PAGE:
Ask a trooper: Fog lights must not be too bright or aimed too high
Q: I notice a lot of people have fog lights on when I meet them on the road in the evening or at night; some are very bright and make seeing the road very difficult, and some appear to be out of alignment and are blinding. Can you address this is...
Q: I notice a lot of people have fog lights on when I meet them on the road in the evening or at night; some are very bright and make seeing the road very difficult, and some appear to be out of alignment and are blinding. Can you address this issue?
A: There are specific requirements for fog lights, and if they are aimed too high and/or are too bright they are not legal for just that reason - even if they are in compliance with the rest of the law. All lights for vehicles have to be approved by the Commissioner of Public Safety and they have to be allowed (or required) by statute.
Minnesota State Statute 169.56 Sub 2 says, "Any motor vehicle may be equipped with not to exceed two fog lamps mounted on the front at a height not less than 12 inches nor more than 30 inches above the level surface upon which the vehicle stands and so aimed that when the vehicle is not loaded none of the high-intensity portion of the light to the left of the center of the vehicle shall at a distance of 25 feet ahead project higher than a level of 4 inches below the level of the center of the lamp from which it comes. Lighted fog lamps meeting the above requirements may be used with lower headlamp beams."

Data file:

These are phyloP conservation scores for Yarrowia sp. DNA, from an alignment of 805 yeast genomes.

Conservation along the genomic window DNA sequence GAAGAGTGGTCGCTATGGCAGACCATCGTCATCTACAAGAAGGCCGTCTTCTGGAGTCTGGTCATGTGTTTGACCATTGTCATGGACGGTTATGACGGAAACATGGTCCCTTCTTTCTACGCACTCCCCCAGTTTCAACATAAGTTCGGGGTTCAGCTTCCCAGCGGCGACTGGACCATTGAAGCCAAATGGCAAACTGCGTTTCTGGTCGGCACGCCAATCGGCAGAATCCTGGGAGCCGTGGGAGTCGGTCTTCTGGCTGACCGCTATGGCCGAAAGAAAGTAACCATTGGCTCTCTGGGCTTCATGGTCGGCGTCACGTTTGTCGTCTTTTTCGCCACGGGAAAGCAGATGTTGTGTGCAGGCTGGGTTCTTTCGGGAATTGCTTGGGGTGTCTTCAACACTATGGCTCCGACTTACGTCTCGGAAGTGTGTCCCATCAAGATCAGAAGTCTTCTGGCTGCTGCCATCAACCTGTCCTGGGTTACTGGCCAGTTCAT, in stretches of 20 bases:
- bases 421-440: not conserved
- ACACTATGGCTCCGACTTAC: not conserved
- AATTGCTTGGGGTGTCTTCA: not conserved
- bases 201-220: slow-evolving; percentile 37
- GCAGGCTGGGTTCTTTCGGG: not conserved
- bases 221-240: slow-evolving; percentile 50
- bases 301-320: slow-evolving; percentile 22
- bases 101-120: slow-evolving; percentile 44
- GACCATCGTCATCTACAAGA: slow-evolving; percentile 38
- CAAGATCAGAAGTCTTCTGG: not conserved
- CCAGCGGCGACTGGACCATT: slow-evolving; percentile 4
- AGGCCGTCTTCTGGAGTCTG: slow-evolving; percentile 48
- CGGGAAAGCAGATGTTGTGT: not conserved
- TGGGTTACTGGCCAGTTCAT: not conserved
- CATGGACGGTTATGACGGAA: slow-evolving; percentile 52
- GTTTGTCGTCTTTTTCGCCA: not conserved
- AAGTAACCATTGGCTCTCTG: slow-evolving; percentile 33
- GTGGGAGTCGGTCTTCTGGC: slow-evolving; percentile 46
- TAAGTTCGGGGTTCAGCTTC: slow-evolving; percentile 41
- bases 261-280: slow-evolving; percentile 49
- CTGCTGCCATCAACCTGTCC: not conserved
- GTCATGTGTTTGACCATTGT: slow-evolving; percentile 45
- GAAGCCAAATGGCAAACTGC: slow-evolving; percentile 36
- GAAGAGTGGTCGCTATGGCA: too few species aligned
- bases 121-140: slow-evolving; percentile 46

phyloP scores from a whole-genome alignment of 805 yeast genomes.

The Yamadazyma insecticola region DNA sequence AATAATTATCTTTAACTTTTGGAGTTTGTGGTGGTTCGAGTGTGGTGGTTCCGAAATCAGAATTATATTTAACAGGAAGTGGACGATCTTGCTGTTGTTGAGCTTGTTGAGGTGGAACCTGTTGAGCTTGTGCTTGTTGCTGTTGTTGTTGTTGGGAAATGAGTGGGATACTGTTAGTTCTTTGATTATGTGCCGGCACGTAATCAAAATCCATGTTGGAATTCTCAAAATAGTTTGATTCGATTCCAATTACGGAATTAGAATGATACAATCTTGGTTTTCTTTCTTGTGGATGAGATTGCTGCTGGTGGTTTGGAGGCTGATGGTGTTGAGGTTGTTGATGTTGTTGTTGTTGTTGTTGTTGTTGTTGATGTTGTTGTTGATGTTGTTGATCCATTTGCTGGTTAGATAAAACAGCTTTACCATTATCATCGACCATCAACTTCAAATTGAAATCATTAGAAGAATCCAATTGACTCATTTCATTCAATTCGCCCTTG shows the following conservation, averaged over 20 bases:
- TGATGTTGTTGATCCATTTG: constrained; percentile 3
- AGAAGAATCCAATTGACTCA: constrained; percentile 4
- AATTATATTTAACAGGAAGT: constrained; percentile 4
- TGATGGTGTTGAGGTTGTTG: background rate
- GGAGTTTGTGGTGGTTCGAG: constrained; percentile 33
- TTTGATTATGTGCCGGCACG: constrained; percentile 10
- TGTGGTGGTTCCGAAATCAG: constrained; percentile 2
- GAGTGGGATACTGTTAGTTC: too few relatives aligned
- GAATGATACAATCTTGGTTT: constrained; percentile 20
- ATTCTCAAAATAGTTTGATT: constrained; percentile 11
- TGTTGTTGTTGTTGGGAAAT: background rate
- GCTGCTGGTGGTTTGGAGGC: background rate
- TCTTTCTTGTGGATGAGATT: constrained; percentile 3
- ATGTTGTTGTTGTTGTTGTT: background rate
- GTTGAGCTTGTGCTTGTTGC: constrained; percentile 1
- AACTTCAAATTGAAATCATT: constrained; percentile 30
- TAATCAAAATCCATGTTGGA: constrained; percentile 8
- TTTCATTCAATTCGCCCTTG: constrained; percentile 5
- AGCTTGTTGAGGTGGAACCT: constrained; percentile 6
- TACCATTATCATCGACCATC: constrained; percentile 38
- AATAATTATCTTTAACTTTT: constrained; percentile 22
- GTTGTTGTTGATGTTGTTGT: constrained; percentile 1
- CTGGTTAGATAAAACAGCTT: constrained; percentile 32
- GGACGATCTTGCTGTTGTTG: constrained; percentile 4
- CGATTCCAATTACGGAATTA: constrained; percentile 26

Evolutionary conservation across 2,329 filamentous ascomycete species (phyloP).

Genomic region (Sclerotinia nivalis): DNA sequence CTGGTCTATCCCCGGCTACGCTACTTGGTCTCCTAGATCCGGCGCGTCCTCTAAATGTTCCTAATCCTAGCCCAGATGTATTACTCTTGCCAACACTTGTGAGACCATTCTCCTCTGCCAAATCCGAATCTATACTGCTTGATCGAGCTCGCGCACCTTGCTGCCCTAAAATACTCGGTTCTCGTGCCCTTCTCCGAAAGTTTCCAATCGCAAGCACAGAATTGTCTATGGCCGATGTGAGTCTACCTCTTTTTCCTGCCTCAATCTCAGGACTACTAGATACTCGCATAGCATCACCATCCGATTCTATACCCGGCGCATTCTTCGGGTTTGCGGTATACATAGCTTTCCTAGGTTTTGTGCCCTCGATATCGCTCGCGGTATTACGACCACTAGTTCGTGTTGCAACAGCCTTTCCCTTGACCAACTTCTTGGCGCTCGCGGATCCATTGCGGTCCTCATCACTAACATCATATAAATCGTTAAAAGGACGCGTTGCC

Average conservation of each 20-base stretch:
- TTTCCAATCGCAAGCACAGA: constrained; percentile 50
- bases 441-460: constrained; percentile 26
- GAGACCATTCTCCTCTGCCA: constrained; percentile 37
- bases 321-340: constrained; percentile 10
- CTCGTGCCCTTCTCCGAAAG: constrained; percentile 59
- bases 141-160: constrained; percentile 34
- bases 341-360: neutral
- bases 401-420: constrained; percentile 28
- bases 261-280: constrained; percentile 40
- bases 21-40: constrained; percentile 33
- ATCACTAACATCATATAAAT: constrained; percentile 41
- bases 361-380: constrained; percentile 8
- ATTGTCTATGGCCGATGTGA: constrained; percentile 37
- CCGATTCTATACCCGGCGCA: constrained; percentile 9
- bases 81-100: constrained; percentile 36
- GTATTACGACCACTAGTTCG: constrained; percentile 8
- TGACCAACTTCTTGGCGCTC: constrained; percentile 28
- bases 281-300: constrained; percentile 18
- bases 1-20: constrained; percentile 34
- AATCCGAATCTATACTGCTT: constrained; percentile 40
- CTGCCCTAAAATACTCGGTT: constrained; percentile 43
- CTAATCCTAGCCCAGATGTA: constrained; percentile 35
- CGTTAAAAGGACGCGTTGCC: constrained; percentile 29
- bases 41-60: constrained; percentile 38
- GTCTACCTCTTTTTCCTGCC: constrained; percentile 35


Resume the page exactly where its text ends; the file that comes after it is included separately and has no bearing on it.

Another relevant law is M.S.S. 169.63(b), which also tells us that, "When a motor vehicle equipped with headlamps, as (herein) required, is also equipped with any auxiliary lamps, spot lamps or any other lamps on the front thereof projecting a beam of intensity greater than 300-candle power, not more than a total of four of any such lamps on the front of a vehicle shall be lighted at any one time when upon a highway."
Some of the lights you are seeing might actually be "daytime running lights." Many of those are on automatically and are installed by the manufacturer. The driver may not always have the ability to turn them off. They cannot be used in lieu of headlights, but sometimes they are, which would be a violation. It is best practice to keep your lights on at all times to make yourself more visible to other drivers. It's the law to have headlights (and taillights) on during rain. I hope some of this information helps.
Sgt. Neil Dickenson is a public information officer with the Minnesota State Patrol.